Fridays will be devoted to works of literature (though we'll also, as on Mondays and Wednesdays, spend a few minutes going over some pages in Miquel's Vocabulaire progressif du français).  Fridays will be devoted, first, to some stories by Daudet, and then to Simenon's L'affaire Saint-Fiacre.

Class during the entire sixth week of the class (March 9, 11, and 13) will mostly be devoted to viewing Fauteuils d'orchestre, a feature-length film that was marketed in the English-speaking world as Avenue Montaigne . It is especially important that you not be absent during the week of Mar. 9-13, because much of the midterm exam will be based on this film!  On Wednesdays and Fridays, you'll hand in exercises from Controverses: Cahier d'activités (see below for the schedule of due dates). Every Monday in class (except March 30), a composition-related assignment will be due — either the final version of the composition (Step 3), a preliminary draft (Step 2), or a series of sentences stating the arguments you plan to make and to respond to in your composition (Step 1), as described infra.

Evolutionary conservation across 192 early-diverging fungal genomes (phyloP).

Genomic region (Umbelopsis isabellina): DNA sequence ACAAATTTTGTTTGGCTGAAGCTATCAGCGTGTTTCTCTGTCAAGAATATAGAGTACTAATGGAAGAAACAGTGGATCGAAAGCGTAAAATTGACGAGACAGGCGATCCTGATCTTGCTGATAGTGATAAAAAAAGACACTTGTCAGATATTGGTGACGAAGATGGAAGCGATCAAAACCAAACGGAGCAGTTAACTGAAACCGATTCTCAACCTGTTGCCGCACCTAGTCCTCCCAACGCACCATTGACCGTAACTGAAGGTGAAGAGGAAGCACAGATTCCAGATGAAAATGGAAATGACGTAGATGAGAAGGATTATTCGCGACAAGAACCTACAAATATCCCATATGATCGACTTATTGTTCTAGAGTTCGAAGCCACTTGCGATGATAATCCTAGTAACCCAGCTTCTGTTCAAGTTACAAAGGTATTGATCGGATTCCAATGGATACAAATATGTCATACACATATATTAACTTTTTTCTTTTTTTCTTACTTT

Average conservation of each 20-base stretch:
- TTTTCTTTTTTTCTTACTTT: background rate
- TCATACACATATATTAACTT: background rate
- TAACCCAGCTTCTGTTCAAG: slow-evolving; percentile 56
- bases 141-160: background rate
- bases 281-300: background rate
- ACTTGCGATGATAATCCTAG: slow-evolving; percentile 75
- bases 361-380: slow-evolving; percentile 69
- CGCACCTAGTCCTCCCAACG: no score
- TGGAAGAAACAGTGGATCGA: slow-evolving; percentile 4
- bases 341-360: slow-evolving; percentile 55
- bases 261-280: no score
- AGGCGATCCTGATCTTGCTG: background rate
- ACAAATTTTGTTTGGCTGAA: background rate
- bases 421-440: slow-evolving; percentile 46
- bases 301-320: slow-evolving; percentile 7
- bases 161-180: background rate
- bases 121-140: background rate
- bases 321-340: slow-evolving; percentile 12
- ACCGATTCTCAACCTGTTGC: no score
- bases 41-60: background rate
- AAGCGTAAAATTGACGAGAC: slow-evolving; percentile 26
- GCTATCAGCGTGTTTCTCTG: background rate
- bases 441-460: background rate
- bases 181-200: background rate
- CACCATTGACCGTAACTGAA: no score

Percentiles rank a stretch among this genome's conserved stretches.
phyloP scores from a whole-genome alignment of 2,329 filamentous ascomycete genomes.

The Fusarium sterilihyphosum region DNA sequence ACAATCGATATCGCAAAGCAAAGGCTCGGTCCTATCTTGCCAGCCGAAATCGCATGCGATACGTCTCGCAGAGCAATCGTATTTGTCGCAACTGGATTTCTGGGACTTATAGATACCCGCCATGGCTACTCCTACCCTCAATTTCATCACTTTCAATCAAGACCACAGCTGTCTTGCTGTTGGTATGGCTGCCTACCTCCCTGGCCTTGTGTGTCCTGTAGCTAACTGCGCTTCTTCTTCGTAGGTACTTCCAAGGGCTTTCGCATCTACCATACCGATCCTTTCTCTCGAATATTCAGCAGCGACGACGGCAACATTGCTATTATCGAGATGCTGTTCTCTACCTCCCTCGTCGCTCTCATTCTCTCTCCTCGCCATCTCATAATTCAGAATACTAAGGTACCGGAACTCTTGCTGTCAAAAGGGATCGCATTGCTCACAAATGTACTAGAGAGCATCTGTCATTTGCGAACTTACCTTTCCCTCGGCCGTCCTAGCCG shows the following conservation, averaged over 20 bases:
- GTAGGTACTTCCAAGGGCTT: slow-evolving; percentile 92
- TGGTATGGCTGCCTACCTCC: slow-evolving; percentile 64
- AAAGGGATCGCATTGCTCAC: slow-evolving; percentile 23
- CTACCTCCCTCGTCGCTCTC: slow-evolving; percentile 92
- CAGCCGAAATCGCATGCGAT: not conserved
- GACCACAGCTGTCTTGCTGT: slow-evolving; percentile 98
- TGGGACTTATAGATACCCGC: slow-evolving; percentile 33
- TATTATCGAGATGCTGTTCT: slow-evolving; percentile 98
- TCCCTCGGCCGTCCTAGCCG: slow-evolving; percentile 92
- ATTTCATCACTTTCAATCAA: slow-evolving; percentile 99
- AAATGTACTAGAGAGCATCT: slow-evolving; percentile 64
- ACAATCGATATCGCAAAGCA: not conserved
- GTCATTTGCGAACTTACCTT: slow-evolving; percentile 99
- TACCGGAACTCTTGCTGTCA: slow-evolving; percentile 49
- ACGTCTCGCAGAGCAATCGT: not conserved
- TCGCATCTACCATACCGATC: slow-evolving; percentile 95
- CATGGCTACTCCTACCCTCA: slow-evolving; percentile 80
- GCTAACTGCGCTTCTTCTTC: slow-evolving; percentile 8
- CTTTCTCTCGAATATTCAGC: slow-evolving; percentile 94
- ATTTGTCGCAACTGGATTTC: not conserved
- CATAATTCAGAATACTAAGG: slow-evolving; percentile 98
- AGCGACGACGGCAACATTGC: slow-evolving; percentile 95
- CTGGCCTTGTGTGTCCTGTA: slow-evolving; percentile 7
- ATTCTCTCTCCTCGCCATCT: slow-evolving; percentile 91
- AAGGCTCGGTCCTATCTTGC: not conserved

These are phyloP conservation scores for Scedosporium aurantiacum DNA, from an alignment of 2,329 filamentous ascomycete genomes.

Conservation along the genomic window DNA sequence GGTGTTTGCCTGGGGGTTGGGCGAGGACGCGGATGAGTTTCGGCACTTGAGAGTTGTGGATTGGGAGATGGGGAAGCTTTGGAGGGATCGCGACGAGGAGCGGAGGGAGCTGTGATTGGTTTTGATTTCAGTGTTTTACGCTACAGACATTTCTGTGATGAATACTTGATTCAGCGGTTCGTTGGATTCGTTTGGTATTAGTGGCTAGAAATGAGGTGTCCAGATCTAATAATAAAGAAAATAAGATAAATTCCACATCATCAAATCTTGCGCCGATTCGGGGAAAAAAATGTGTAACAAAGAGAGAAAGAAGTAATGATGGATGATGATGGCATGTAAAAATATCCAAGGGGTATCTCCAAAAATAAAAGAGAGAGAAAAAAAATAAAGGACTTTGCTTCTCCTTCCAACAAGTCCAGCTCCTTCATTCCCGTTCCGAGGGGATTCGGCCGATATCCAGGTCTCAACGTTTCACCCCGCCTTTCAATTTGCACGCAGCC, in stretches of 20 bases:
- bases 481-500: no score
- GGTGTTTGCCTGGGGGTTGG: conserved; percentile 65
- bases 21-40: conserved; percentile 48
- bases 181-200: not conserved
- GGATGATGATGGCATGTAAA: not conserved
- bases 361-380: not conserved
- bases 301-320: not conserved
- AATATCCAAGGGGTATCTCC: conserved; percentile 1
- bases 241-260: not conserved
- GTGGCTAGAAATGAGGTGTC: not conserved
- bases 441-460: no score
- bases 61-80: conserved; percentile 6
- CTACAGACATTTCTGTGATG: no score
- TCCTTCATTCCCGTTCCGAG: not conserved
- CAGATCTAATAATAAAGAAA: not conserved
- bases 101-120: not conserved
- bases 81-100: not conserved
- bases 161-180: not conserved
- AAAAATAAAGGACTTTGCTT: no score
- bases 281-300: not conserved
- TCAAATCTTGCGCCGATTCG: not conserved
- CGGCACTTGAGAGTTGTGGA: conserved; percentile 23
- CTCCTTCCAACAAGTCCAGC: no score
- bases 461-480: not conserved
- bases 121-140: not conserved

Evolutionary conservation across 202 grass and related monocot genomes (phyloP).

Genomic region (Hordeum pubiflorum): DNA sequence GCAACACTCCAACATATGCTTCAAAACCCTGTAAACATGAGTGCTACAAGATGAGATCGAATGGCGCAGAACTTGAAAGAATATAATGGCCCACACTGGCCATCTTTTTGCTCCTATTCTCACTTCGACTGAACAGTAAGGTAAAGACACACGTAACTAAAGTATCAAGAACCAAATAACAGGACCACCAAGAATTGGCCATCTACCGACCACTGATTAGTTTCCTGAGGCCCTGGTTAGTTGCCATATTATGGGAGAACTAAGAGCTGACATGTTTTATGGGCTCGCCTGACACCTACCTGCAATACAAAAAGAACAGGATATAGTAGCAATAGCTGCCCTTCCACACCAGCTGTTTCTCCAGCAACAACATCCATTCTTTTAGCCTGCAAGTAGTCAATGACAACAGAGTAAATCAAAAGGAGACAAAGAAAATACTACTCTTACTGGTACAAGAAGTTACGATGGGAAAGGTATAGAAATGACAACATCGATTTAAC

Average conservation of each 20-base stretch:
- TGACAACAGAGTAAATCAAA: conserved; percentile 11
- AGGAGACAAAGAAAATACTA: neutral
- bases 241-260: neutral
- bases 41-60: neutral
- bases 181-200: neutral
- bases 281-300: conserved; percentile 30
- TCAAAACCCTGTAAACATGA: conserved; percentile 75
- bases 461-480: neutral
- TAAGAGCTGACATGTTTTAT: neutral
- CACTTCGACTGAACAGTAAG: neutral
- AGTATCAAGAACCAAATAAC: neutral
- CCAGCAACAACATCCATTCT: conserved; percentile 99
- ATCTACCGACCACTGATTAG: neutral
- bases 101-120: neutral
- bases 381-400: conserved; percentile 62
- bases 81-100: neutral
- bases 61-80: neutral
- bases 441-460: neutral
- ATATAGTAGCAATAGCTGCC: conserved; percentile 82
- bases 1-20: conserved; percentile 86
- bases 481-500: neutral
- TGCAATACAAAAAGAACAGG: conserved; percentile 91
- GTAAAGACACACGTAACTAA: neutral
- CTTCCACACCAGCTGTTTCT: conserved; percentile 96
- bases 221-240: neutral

Another element of the class will be all-in-French conversation with a native French speaker who lives abroad.  This will be conducted through a web-based service called Talk Abroad, which started up about five years ago and is used by some fifty universities.  You'll be required to pay for one half-hour conversations with an individual you'll choose and at a time that you'll schedule on your own.   This conversation will complement the themes — interrogation and education — in the last chapter of Controverses that we study in this course (Chapter 7). You should schedule this conversation by April 3 for a time between the end of class on Wednesday, May 6, and the end of the Sunday, May 10.  We'll discuss your conversations in class during the following week, on May 11 or 13.  The Section Code you should use on this website when you schedule your conversation is Jense2015-496495.   The cost to you for this element of the class has been and still is, I think, $15.  Conducting a conversation formerly required logging into Skype, you'll no longer need to use Skype.    To complete a conversation, you'll need only log into your TalkAbroad account using the Google Chrome browser, and you'll be prompted to enter a conference room.  Your conversation partner will record the conversation and later upload it to the website, where I'll be able access it and listen to it.   You can cancel and reschedule your conversation up to 12 hours before the conversation time.  

Class schedule

Wed., Feb. 4